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Article

A. A.  

14th – 17th century (?), male.

Initials of a painter and engraver.

Cited by Bartsch and Defer; known for an engraving of Young Satyr and Old Satyr copied from an etching by Marcantonio Raimondi.

Article

German (?), 14th – 17th century (?), male.

Monogram of an engraver.

Brulliot made a reference to this artist. His monogram is usually interpreted as A. A. B., but it could also be read as M. B. He left a cartouche, held by two eagles and topped by a ram's head....

Article

A. B.  

German (?), 14th – 17th century (?), male.

Monogram of an engraver (stippling).

Brulliot makes a reference to A. B. He produced decorations in gold and silver.

Article

French, 14th – 17th century (?), male.

Active in Troyes.

Monogram of a glass painter.

School of Champagne.

According to Ris Paquot, A. L. B. worked at the church of St-Nizier.

Article

A. M.  

German, 14th – 17th century (?), male.

Monogram of a draughtsman, engraver (wood).

The monogram A. M. is found on an engraving on wood of a View of the Town of Meissen.

Article

German, 14th – 17th century (?), male.

Monogram of an engraver.

Article

A. P.  

14th – 17th century (?), male.

Monogram of an artist.

Cited by Defer; noted for his Statue of Diana at Ephesus. Probably the same artist as in the preceding entry.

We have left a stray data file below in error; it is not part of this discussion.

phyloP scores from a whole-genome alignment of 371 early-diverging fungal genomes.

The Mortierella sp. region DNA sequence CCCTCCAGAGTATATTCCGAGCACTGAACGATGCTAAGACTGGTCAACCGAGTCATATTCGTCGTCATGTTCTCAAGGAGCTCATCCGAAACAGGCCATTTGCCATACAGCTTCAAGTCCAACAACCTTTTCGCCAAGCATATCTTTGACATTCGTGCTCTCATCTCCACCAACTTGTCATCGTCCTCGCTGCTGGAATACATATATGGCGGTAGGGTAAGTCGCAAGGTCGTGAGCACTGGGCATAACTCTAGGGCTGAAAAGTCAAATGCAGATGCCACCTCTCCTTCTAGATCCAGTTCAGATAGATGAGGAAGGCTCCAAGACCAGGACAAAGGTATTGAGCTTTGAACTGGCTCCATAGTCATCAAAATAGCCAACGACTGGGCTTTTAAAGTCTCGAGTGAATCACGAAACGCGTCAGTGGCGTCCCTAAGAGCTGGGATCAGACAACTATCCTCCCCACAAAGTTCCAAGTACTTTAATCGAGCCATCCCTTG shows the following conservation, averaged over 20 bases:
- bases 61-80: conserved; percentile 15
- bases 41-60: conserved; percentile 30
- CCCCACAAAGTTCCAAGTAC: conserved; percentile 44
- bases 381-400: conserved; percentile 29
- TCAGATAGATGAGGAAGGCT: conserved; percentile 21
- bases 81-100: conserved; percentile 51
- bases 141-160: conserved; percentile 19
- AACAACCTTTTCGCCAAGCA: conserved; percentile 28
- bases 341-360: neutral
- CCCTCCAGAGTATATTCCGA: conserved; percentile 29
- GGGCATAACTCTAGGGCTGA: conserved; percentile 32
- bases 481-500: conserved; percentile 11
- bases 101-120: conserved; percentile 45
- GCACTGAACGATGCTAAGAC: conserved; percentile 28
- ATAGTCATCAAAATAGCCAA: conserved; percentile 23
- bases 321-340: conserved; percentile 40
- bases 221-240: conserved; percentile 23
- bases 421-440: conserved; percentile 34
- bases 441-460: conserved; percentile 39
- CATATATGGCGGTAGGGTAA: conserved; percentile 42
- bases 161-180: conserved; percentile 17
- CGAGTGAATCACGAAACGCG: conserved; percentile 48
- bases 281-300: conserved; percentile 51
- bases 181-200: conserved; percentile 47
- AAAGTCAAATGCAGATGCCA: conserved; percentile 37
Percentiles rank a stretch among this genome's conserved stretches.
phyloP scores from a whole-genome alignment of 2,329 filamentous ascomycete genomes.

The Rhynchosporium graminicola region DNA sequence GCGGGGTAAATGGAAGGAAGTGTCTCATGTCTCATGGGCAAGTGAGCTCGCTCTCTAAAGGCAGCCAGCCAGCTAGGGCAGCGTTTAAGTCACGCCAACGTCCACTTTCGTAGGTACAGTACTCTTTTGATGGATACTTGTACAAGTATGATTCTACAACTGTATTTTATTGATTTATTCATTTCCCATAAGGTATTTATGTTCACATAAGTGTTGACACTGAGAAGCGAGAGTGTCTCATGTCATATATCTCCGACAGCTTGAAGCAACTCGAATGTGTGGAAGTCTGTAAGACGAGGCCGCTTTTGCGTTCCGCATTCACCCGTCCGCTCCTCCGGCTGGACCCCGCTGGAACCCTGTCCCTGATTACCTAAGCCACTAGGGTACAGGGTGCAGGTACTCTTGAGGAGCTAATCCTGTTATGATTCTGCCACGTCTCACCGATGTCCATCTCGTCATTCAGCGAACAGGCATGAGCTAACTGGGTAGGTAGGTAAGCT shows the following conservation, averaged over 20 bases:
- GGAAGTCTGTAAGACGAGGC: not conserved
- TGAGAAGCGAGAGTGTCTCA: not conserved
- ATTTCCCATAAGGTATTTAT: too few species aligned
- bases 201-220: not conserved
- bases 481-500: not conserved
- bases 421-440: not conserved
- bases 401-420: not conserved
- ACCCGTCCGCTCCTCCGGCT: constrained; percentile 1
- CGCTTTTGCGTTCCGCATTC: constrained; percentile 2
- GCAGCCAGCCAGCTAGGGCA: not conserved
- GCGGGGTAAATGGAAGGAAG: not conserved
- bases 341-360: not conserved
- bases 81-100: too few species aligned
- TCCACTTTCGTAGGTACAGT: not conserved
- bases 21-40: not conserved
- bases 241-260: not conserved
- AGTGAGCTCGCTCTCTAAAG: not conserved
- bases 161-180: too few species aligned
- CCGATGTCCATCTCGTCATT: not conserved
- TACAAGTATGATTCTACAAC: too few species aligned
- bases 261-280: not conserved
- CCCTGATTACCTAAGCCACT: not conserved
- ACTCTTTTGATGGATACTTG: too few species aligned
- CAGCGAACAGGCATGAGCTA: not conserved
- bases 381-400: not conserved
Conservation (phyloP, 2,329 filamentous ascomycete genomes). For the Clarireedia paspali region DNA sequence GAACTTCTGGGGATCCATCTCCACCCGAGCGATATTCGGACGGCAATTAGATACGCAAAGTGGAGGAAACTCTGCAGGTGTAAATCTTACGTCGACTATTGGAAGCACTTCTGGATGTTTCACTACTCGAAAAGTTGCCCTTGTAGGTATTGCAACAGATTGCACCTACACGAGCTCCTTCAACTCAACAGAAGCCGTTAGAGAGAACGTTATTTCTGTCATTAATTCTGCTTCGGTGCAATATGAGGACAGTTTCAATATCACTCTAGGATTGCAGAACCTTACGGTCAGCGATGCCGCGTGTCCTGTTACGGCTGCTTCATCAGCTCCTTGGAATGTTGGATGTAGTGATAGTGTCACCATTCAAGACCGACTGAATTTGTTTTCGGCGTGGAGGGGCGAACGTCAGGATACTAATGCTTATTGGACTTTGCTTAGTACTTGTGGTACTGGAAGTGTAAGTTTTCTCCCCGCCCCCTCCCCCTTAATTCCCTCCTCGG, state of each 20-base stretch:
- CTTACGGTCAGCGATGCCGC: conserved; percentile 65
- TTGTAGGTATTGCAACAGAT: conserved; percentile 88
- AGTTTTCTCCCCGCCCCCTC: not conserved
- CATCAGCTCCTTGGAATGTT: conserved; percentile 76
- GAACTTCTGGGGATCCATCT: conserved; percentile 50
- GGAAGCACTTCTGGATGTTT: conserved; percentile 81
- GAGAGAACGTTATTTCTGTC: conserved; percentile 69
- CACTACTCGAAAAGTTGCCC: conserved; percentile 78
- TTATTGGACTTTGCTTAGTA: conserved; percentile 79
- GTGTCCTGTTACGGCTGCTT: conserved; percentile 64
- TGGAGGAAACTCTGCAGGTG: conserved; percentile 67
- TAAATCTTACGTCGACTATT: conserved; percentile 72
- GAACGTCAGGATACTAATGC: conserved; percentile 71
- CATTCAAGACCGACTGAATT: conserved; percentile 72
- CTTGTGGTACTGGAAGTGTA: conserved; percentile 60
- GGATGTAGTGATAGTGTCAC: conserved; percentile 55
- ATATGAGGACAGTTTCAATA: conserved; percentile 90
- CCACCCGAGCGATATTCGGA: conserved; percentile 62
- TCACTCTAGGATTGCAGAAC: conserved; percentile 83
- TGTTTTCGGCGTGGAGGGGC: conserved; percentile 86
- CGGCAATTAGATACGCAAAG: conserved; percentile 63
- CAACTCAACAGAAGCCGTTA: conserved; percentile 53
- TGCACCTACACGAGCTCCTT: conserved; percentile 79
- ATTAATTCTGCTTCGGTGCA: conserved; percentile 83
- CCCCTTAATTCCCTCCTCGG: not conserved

Article

A. V.  

14th – 17th century (?), male.

Monogram of an engraver.

Article

Lucília Verdelho da Costa

Cistercian abbey in Portugal. The abbey, dedicated to S Maria, was founded as part of the policy of repopulation and territorial improvement of the first king of Portugal, Alfonso I (reg 1139–85), who in 1152 granted a large area of land to St Bernard of Clairvaux by a charter known as the ...

Article

Algarve  

Kirk Ambrose

Southern-most region of mainland Portugal. Its name is derived from ‘the West’ in Arabic. This region has relatively few medieval buildings: devastating earthquakes in 1722 and 1755 contributed to these losses, though many buildings were deliberately destroyed during the Middle Ages. For example, in the 12th century the Almoravids likely razed a pilgrimage church, described in Arabic sources, at the tip of the cape of S Vicente. Mosques at Faro, Silves and Tavira, among others, appear to have been levelled to make room for church construction after the Reconquest of the region, completed in ...

Article

Sophie Page

Astrology is the art of predicting events on earth as well as human character and disposition from the movements of the planets and fixed stars. Medieval astrology encompassed both general concepts of celestial influence, and the technical art of making predictions with horoscopes, symbolic maps of the heavens at particular moments and places constructed from astronomical information. The scientific foundations of the art were developed in ancient Greece, largely lost in early medieval Europe and recovered by the Latin West from Arabic sources in the 12th and 13th centuries. Late medieval astrological images were successfully Christianized and were adapted to particular contexts, acquired local meanings and changed over time....

Article